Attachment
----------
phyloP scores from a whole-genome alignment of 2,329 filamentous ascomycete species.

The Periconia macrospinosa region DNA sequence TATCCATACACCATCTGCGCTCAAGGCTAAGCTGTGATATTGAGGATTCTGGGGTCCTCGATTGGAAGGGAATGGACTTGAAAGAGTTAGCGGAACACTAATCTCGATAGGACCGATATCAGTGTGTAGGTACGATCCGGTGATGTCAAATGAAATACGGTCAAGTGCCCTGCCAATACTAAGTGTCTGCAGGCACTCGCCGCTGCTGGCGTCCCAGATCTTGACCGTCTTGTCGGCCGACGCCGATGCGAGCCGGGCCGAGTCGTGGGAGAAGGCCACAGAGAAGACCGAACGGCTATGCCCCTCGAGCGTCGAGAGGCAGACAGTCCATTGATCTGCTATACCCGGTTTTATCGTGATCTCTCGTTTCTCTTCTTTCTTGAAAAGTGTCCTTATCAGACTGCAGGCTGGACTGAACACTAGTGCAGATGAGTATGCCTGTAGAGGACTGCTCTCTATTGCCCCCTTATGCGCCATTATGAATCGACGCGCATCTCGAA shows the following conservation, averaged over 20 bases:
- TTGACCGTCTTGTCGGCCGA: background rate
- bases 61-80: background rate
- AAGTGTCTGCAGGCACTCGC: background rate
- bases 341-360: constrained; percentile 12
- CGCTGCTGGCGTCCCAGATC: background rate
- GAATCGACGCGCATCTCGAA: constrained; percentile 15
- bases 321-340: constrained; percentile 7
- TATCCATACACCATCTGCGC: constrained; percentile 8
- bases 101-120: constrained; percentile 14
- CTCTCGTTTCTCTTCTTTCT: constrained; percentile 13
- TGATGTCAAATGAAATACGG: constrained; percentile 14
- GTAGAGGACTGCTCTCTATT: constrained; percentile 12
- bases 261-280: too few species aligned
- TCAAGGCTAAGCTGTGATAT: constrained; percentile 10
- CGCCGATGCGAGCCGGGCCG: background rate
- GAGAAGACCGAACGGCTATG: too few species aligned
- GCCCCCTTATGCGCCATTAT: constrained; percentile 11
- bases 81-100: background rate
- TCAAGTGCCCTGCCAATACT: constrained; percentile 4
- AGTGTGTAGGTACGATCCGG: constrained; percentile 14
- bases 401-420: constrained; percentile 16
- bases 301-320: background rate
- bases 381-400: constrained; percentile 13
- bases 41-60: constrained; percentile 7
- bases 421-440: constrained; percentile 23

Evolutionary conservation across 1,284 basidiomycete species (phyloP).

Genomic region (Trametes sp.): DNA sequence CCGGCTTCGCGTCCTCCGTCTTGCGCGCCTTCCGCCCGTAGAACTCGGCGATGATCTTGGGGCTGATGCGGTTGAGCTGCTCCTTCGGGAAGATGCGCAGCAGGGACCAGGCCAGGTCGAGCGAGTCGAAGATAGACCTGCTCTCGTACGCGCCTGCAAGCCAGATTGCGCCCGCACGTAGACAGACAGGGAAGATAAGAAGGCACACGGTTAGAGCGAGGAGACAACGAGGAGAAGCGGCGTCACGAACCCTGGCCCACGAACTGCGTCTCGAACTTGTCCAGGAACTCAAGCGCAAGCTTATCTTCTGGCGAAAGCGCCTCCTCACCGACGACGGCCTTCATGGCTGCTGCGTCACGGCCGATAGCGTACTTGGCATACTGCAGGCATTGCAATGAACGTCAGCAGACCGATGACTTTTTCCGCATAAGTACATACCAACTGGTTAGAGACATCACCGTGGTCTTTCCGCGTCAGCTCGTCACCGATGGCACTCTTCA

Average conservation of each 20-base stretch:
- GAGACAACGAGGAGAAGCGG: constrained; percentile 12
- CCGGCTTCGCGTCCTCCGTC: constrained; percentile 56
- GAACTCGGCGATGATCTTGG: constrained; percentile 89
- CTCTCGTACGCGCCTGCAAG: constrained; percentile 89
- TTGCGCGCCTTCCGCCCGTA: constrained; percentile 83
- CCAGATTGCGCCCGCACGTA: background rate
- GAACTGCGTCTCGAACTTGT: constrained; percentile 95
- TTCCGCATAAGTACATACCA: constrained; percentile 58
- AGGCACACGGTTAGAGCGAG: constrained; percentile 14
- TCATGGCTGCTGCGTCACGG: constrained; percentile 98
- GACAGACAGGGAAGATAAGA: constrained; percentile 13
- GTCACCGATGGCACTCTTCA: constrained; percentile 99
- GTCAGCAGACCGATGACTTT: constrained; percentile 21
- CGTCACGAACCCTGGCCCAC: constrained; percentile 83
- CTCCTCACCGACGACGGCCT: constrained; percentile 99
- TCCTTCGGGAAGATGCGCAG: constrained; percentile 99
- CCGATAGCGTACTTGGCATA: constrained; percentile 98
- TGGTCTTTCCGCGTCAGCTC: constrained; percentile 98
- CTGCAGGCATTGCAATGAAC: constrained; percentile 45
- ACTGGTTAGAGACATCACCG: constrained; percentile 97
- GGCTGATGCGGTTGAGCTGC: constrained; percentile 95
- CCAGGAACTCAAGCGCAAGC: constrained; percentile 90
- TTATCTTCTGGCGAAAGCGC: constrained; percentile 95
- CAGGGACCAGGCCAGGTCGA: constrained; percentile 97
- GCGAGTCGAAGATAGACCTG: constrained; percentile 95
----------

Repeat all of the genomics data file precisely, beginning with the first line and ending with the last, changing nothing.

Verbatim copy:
phyloP scores from a whole-genome alignment of 2,329 filamentous ascomycete species.

The Periconia macrospinosa region DNA sequence TATCCATACACCATCTGCGCTCAAGGCTAAGCTGTGATATTGAGGATTCTGGGGTCCTCGATTGGAAGGGAATGGACTTGAAAGAGTTAGCGGAACACTAATCTCGATAGGACCGATATCAGTGTGTAGGTACGATCCGGTGATGTCAAATGAAATACGGTCAAGTGCCCTGCCAATACTAAGTGTCTGCAGGCACTCGCCGCTGCTGGCGTCCCAGATCTTGACCGTCTTGTCGGCCGACGCCGATGCGAGCCGGGCCGAGTCGTGGGAGAAGGCCACAGAGAAGACCGAACGGCTATGCCCCTCGAGCGTCGAGAGGCAGACAGTCCATTGATCTGCTATACCCGGTTTTATCGTGATCTCTCGTTTCTCTTCTTTCTTGAAAAGTGTCCTTATCAGACTGCAGGCTGGACTGAACACTAGTGCAGATGAGTATGCCTGTAGAGGACTGCTCTCTATTGCCCCCTTATGCGCCATTATGAATCGACGCGCATCTCGAA shows the following conservation, averaged over 20 bases:
- TTGACCGTCTTGTCGGCCGA: background rate
- bases 61-80: background rate
- AAGTGTCTGCAGGCACTCGC: background rate
- bases 341-360: constrained; percentile 12
- CGCTGCTGGCGTCCCAGATC: background rate
- GAATCGACGCGCATCTCGAA: constrained; percentile 15
- bases 321-340: constrained; percentile 7
- TATCCATACACCATCTGCGC: constrained; percentile 8
- bases 101-120: constrained; percentile 14
- CTCTCGTTTCTCTTCTTTCT: constrained; percentile 13
- TGATGTCAAATGAAATACGG: constrained; percentile 14
- GTAGAGGACTGCTCTCTATT: constrained; percentile 12
- bases 261-280: too few species aligned
- TCAAGGCTAAGCTGTGATAT: constrained; percentile 10
- CGCCGATGCGAGCCGGGCCG: background rate
- GAGAAGACCGAACGGCTATG: too few species aligned
- GCCCCCTTATGCGCCATTAT: constrained; percentile 11
- bases 81-100: background rate
- TCAAGTGCCCTGCCAATACT: constrained; percentile 4
- AGTGTGTAGGTACGATCCGG: constrained; percentile 14
- bases 401-420: constrained; percentile 16
- bases 301-320: background rate
- bases 381-400: constrained; percentile 13
- bases 41-60: constrained; percentile 7
- bases 421-440: constrained; percentile 23

Evolutionary conservation across 1,284 basidiomycete species (phyloP).

Genomic region (Trametes sp.): DNA sequence CCGGCTTCGCGTCCTCCGTCTTGCGCGCCTTCCGCCCGTAGAACTCGGCGATGATCTTGGGGCTGATGCGGTTGAGCTGCTCCTTCGGGAAGATGCGCAGCAGGGACCAGGCCAGGTCGAGCGAGTCGAAGATAGACCTGCTCTCGTACGCGCCTGCAAGCCAGATTGCGCCCGCACGTAGACAGACAGGGAAGATAAGAAGGCACACGGTTAGAGCGAGGAGACAACGAGGAGAAGCGGCGTCACGAACCCTGGCCCACGAACTGCGTCTCGAACTTGTCCAGGAACTCAAGCGCAAGCTTATCTTCTGGCGAAAGCGCCTCCTCACCGACGACGGCCTTCATGGCTGCTGCGTCACGGCCGATAGCGTACTTGGCATACTGCAGGCATTGCAATGAACGTCAGCAGACCGATGACTTTTTCCGCATAAGTACATACCAACTGGTTAGAGACATCACCGTGGTCTTTCCGCGTCAGCTCGTCACCGATGGCACTCTTCA

Average conservation of each 20-base stretch:
- GAGACAACGAGGAGAAGCGG: constrained; percentile 12
- CCGGCTTCGCGTCCTCCGTC: constrained; percentile 56
- GAACTCGGCGATGATCTTGG: constrained; percentile 89
- CTCTCGTACGCGCCTGCAAG: constrained; percentile 89
- TTGCGCGCCTTCCGCCCGTA: constrained; percentile 83
- CCAGATTGCGCCCGCACGTA: background rate
- GAACTGCGTCTCGAACTTGT: constrained; percentile 95
- TTCCGCATAAGTACATACCA: constrained; percentile 58
- AGGCACACGGTTAGAGCGAG: constrained; percentile 14
- TCATGGCTGCTGCGTCACGG: constrained; percentile 98
- GACAGACAGGGAAGATAAGA: constrained; percentile 13
- GTCACCGATGGCACTCTTCA: constrained; percentile 99
- GTCAGCAGACCGATGACTTT: constrained; percentile 21
- CGTCACGAACCCTGGCCCAC: constrained; percentile 83
- CTCCTCACCGACGACGGCCT: constrained; percentile 99
- TCCTTCGGGAAGATGCGCAG: constrained; percentile 99
- CCGATAGCGTACTTGGCATA: constrained; percentile 98
- TGGTCTTTCCGCGTCAGCTC: constrained; percentile 98
- CTGCAGGCATTGCAATGAAC: constrained; percentile 45
- ACTGGTTAGAGACATCACCG: constrained; percentile 97
- GGCTGATGCGGTTGAGCTGC: constrained; percentile 95
- CCAGGAACTCAAGCGCAAGC: constrained; percentile 90
- TTATCTTCTGGCGAAAGCGC: constrained; percentile 95
- CAGGGACCAGGCCAGGTCGA: constrained; percentile 97
- GCGAGTCGAAGATAGACCTG: constrained; percentile 95